Request includes $24.4 million for courts, an increase of $1 million: for judges, prosecutors, public defenders, court clerks, probation officers, juvenile officers, support staff, training and administrative costs.

Budget supports BIA’s successful pilot program, reducing violent crimes by 5 percent in 24 months on four reservations. Program successfully reduced violent crime by 35 percent.

Trust Management

Land into trust is important for tribes, whose homelands are essential to health, safety and economic well-being. BIA assists tribes and landowners in development and protection of lands and natural resources totaling 55 million acres and 57 million acres subsurface.

Over two years, Department overhauled the fee-to-trust process. In 2012, Interior placed 37,971 acres into trust and approved 299 applications. Over four years, Indian Affairs processed 1,000 applications and acquired 196,600 acres.

Budget for Trust-Natural Resources Management, assisting tribes in developing and protecting lands and resources, is $189.2 million; increase of $34.4 million. Increases support stewardship and development, resource management and decisions in energy, minerals, climate, oceans, water rights protection and endangered species.

Request for Trust-Real Estate Services is $128.9 million; increase of $7.7 million. Program carries out trust services, probate, land titles and records.

Advancing Education

Budget for BIE is $802.8 million; increase of $6.7 million. AIE initiative addresses needs from elementary through post secondary and adult education. Budget supports academic achievement with a $15 million pilot program to turnaround lower performing schools, provides $2.5 million to colleges, and $3 million for a science scholarship fund. And $2 million for grant support.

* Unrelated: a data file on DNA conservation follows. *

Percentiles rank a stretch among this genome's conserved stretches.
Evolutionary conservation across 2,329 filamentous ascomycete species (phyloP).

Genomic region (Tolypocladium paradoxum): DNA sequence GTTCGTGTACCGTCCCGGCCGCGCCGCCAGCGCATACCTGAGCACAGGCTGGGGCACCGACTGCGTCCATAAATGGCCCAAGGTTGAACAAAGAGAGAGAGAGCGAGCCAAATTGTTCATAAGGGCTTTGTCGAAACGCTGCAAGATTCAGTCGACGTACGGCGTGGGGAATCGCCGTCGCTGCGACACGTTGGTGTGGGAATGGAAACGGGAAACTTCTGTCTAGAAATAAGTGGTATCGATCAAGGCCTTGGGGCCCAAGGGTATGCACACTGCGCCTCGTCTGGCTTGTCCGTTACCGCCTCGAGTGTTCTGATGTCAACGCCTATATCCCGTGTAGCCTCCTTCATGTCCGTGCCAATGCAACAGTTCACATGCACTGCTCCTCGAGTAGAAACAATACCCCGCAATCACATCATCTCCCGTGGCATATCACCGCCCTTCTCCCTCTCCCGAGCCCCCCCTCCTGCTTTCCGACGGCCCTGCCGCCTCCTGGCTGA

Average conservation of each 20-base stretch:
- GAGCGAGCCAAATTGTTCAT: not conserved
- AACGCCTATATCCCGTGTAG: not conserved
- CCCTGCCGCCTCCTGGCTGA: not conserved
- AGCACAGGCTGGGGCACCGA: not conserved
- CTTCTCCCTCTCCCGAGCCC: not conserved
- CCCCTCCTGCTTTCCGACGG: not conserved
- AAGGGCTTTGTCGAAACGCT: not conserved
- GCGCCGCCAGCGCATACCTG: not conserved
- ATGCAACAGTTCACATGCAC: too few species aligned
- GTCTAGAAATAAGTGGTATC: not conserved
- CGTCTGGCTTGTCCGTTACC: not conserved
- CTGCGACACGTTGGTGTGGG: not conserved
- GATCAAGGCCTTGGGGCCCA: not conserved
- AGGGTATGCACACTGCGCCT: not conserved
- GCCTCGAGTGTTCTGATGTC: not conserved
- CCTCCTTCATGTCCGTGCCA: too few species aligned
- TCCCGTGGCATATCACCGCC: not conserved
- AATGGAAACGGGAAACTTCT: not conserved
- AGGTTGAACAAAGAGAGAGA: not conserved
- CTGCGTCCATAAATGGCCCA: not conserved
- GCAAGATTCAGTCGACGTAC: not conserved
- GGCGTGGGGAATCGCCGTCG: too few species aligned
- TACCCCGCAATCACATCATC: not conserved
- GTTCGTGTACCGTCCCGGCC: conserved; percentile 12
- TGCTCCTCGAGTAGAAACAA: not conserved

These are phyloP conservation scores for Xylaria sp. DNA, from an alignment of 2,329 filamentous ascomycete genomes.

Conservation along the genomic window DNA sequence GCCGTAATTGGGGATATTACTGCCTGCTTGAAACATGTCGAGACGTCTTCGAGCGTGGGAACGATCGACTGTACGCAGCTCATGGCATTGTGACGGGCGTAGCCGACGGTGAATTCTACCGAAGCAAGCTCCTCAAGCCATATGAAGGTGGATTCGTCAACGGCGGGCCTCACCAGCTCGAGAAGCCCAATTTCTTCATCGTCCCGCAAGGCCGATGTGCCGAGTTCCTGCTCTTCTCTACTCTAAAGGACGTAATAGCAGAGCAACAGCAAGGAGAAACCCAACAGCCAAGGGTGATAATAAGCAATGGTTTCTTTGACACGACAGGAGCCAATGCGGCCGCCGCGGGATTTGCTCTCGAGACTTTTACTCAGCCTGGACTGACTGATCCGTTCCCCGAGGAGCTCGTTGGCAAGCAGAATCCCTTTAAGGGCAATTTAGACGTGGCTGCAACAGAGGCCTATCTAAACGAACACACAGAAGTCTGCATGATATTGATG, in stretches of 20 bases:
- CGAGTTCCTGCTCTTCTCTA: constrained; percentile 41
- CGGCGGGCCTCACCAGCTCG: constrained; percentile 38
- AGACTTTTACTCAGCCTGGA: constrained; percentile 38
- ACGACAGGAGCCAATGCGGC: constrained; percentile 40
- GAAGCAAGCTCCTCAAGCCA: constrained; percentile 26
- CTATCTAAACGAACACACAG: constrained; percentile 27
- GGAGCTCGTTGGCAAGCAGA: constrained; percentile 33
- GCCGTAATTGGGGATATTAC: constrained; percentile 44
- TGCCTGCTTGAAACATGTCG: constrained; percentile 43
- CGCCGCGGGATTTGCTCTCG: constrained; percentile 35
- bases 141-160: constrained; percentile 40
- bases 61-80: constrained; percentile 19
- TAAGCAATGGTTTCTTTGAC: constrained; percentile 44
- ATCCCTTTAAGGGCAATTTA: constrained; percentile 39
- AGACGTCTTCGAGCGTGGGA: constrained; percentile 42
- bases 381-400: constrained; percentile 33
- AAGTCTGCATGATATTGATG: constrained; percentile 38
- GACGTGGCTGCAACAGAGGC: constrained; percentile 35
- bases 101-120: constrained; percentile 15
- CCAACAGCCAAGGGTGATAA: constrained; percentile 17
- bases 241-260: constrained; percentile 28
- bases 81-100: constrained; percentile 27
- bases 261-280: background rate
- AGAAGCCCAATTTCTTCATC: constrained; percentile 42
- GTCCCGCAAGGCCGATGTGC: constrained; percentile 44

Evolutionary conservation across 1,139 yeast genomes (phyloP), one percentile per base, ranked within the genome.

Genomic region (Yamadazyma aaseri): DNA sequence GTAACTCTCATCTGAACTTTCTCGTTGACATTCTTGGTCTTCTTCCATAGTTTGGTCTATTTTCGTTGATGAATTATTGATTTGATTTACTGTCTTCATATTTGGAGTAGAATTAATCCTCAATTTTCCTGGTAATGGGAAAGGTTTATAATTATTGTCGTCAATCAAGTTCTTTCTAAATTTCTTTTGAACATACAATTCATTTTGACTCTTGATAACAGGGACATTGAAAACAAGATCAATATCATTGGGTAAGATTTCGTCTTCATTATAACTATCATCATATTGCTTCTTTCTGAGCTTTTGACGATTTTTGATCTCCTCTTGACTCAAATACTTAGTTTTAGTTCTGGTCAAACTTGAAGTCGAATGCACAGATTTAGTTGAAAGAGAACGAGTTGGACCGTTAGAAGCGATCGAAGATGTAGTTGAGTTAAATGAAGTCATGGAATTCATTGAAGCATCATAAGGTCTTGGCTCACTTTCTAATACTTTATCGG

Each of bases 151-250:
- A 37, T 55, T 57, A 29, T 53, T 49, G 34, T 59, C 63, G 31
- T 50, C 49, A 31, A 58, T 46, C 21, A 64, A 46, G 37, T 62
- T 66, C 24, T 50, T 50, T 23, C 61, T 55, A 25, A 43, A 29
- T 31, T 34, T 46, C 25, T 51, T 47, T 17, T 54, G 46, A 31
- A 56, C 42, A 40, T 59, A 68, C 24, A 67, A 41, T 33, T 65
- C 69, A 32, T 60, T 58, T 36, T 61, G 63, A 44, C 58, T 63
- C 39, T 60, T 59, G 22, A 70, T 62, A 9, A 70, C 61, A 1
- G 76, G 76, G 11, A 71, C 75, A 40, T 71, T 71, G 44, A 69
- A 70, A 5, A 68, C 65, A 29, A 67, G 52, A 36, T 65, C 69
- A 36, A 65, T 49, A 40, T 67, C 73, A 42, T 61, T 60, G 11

Achieving Results

Indian Affairs is reducing administrative costs. Along with $7.1 million, budget includes a reduction of $19.7 million to reflect savings from streamlining. Request includes $13.8 million in savings from contracts, fleet management, awards, and travel. 

Indian Arts and Crafts Board. Budget proposes to transfer $1.3 million for IACB, allowing implementation of Arts and Crafts Act, to combat counterfeiting, and management of three museums.

Program Cutbacks:

• Housing Improvement Program. (-$12.6 million) Eliminates HIP. Tribes may use HUD to assist applicants.

• Police Special Initiatives. (-$2.6 million) Reflects decreased sharing in intelligence.

• Indian Student Equalization Program. (ISEP) (-$16.5 million) Offsets $15 million for a turnaround program.

• Replacement School Construction. (-$17.8 million) Program will improve conditions in schools through Facilities Improvement and Repair.

• Guaranteed Loan Program. (-$2.1 million) Funding level of $5 million will guarantee $70 million in loans.

—Edited and condensed from a White House release.